My shoulders slumped. I did not understand. It’s a funny piece, right? It’s got some sharp observations, but it’s harmless, right? My voice became weaker.
My friends know I’m stubborn, so they came with more.
“The thing is, it looks as if you’re arguing that Covid-19 doesn’t exist here.”
“No, that’s wrong,” I protested. “It’s to show that there is a general conception that it doesn’t exist here. Which I find fascinating and understandable considering the hardships here.”
“But the thing is, here, the party in power says that it exists. And some opponents say it doesn’t. It’s a political thing.”
Hmm. In politics I do not mix, ever. Press freedom, however, I hold dearly.
So as usual, I take an in-between approach. The two-sim-dual-nationality-both-worlds-combined approach. I do not publish it anonymously, but remove all details that can link back to my friend and family, something I have never done before. Not because I am scared of my own safety, but I am scared of that of my family and friends. Because when I return to the Covid-19 infested, yet free western Europe, I may leave behind trouble for those I care about in the almost-no-Covid-19, yet increasingly militaristic Sierra Leone.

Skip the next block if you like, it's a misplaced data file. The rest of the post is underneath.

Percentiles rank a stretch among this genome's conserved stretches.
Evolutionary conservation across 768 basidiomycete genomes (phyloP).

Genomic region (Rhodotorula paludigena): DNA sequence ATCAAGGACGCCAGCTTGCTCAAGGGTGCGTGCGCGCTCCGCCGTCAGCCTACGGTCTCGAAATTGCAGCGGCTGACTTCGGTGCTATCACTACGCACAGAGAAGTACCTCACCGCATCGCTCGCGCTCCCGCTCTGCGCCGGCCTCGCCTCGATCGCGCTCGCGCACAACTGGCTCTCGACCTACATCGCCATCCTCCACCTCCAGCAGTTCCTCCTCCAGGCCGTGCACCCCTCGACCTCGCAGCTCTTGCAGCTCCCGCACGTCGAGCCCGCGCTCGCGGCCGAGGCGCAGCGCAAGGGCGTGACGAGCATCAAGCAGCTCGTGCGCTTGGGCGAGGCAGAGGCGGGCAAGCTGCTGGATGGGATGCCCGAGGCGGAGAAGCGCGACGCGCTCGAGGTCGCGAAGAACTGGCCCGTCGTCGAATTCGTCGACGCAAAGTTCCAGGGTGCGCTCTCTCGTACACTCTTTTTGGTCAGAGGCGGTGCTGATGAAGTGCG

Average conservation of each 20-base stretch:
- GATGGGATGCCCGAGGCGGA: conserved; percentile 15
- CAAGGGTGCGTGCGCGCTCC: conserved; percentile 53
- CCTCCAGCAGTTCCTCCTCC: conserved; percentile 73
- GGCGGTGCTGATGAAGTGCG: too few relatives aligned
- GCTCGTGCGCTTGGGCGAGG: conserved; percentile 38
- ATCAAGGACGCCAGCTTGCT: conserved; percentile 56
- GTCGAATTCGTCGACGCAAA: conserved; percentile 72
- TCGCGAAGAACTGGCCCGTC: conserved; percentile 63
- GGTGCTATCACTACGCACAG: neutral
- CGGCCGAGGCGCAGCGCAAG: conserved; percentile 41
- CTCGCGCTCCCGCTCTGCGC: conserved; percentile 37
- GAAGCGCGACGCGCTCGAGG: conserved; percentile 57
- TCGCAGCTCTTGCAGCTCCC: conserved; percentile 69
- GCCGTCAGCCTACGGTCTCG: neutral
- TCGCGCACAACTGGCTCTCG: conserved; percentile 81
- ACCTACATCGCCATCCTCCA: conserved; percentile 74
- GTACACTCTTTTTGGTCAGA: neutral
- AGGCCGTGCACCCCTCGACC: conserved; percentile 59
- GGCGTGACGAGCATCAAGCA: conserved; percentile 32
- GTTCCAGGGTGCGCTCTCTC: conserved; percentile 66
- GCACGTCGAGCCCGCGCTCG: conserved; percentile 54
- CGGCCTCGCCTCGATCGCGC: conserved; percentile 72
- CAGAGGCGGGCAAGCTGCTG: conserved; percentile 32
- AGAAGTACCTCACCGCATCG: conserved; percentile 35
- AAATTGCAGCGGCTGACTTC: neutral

Esther Aminata Kamara is a Dutch-Sierra Leonean writer and researcher. In her writing, Esther tries to explore the bridges and boundaries between West-African and western culture. Her dual nationality allows her to delve deeper into cross-cultural issues, including the impact and development of technology on society, access to (digital) tools, and the state of various industries. In order to find the right medium for her message, she experiments with different formats; from creative short stories and academic articles, to impressions and research articles. Esther runs two (virtual) creative writing clubs in Iraq and Sierra Leone, and holds a MA Media Studies: Digital Cultures from the University of Maastricht. Check out her writing at www.estherkamara.nl